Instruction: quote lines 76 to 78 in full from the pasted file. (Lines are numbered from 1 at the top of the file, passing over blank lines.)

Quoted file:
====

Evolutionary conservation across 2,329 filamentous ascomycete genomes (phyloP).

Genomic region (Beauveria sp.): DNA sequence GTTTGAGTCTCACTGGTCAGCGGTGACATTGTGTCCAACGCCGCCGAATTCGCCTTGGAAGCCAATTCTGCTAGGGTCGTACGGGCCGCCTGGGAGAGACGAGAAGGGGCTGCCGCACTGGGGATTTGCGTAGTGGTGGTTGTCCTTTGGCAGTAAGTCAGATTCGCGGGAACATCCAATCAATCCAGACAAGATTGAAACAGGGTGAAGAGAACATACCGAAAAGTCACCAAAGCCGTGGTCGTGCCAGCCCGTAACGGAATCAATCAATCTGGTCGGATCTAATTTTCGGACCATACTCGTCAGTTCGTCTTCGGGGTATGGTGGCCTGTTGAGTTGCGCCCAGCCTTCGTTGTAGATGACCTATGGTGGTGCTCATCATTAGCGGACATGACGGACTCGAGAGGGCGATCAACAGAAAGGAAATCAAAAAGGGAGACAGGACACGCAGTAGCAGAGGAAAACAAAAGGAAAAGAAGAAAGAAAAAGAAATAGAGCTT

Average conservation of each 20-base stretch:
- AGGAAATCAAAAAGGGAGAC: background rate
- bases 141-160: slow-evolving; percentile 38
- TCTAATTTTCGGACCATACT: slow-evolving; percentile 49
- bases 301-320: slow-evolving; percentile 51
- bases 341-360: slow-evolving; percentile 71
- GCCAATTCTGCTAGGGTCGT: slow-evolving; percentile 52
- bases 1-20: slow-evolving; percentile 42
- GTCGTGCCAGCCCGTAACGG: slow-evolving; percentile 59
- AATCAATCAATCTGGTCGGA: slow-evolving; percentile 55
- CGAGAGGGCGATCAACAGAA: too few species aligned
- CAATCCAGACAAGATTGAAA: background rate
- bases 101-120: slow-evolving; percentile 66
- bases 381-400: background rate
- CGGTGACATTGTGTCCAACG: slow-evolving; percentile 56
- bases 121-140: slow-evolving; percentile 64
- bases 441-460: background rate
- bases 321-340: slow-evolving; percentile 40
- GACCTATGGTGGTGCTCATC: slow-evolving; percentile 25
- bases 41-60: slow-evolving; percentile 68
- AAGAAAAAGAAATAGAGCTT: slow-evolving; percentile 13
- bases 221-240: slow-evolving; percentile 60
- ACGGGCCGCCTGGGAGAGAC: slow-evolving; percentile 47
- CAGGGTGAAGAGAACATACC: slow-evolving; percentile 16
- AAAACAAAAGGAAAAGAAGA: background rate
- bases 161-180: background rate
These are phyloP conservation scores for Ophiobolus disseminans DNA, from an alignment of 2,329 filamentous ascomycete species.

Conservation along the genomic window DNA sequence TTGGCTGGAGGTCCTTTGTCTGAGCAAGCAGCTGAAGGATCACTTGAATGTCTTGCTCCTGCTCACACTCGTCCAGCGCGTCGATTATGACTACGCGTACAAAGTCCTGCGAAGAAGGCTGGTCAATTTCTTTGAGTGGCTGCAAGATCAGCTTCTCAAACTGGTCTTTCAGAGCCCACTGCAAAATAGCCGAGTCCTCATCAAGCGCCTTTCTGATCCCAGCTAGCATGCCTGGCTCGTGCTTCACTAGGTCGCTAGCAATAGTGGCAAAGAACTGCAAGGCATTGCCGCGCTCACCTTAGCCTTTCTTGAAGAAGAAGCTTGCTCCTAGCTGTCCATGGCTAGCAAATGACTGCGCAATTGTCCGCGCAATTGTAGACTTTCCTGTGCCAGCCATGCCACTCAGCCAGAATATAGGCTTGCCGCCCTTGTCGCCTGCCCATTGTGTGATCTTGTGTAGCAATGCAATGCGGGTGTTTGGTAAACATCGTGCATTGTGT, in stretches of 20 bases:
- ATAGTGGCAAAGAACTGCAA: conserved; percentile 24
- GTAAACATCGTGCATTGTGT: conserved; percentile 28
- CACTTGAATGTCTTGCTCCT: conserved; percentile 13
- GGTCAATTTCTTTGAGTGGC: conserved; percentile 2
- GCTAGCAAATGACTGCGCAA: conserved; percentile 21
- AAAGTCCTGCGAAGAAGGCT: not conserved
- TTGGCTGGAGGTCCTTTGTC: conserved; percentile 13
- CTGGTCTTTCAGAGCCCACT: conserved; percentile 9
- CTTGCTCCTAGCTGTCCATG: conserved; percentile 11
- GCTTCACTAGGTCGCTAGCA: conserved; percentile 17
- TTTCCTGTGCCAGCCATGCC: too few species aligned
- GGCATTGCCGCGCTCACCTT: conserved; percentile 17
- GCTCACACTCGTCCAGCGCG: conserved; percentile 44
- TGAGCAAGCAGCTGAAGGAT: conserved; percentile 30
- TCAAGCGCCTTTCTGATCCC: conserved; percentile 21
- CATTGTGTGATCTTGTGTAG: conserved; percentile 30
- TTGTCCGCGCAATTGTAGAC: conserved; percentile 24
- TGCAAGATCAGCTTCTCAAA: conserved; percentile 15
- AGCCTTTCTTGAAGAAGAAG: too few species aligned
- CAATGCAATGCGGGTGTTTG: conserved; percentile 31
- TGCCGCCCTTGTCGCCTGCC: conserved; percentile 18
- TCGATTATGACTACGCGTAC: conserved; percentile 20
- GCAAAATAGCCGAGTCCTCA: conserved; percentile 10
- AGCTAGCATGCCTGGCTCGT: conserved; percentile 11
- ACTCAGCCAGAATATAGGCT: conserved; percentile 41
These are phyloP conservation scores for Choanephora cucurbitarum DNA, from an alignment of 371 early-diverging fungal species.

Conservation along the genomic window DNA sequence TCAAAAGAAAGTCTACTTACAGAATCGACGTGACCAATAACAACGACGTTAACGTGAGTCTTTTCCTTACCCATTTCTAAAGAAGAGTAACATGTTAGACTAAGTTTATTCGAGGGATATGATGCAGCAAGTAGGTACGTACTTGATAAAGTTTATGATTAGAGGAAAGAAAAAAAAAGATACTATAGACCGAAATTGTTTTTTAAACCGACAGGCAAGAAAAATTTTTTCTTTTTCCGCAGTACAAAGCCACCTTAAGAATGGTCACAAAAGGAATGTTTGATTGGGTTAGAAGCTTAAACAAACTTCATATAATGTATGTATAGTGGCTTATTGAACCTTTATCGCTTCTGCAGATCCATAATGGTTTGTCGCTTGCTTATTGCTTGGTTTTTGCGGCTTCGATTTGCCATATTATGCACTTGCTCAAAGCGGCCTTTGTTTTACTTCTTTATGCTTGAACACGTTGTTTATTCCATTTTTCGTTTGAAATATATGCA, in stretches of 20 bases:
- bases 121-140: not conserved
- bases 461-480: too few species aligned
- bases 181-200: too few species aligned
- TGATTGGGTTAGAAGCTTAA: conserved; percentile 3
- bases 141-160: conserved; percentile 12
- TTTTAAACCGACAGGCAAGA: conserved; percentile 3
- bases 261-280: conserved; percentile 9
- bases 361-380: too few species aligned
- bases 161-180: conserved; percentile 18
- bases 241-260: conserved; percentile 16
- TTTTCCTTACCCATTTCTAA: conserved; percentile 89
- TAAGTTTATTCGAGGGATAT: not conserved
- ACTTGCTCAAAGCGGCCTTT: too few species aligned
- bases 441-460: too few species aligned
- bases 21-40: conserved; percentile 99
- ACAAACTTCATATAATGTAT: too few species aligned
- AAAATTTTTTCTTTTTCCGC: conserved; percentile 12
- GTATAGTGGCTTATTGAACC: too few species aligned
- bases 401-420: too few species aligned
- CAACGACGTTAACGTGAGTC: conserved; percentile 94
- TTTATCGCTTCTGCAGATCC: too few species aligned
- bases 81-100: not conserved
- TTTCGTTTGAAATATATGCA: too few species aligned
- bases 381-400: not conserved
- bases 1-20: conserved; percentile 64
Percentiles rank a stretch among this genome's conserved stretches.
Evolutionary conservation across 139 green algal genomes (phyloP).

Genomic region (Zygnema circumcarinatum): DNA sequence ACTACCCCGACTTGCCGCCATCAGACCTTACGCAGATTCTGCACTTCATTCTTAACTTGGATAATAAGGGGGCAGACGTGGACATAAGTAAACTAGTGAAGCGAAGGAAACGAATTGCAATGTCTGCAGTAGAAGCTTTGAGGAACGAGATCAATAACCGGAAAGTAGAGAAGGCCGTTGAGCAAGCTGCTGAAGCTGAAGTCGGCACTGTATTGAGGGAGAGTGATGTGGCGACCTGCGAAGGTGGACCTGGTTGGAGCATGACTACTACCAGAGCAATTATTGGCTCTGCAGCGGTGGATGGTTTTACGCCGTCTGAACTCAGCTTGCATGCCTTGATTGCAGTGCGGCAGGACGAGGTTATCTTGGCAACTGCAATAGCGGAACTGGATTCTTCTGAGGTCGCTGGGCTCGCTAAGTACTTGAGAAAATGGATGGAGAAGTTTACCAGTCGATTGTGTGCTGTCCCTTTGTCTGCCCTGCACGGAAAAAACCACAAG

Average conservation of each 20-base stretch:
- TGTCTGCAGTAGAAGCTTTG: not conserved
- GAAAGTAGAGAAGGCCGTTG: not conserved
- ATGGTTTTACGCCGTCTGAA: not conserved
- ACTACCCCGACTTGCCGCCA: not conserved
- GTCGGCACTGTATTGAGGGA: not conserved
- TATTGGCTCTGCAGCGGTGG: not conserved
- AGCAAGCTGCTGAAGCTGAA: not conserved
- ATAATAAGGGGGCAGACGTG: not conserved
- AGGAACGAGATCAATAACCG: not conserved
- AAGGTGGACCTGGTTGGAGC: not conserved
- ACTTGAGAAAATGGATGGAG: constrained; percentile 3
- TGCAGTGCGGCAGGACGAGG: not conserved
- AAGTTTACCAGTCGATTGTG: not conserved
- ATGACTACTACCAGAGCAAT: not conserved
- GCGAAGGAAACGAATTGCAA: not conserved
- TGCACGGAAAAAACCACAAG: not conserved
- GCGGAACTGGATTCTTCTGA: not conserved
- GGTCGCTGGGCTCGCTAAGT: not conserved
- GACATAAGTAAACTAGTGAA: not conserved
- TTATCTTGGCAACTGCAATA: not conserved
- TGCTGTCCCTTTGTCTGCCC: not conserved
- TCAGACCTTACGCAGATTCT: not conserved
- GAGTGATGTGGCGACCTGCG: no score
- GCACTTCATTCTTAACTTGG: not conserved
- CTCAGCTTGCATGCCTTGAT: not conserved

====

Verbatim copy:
- bases 401-420: too few species aligned
- CAACGACGTTAACGTGAGTC: conserved; percentile 94
- TTTATCGCTTCTGCAGATCC: too few species aligned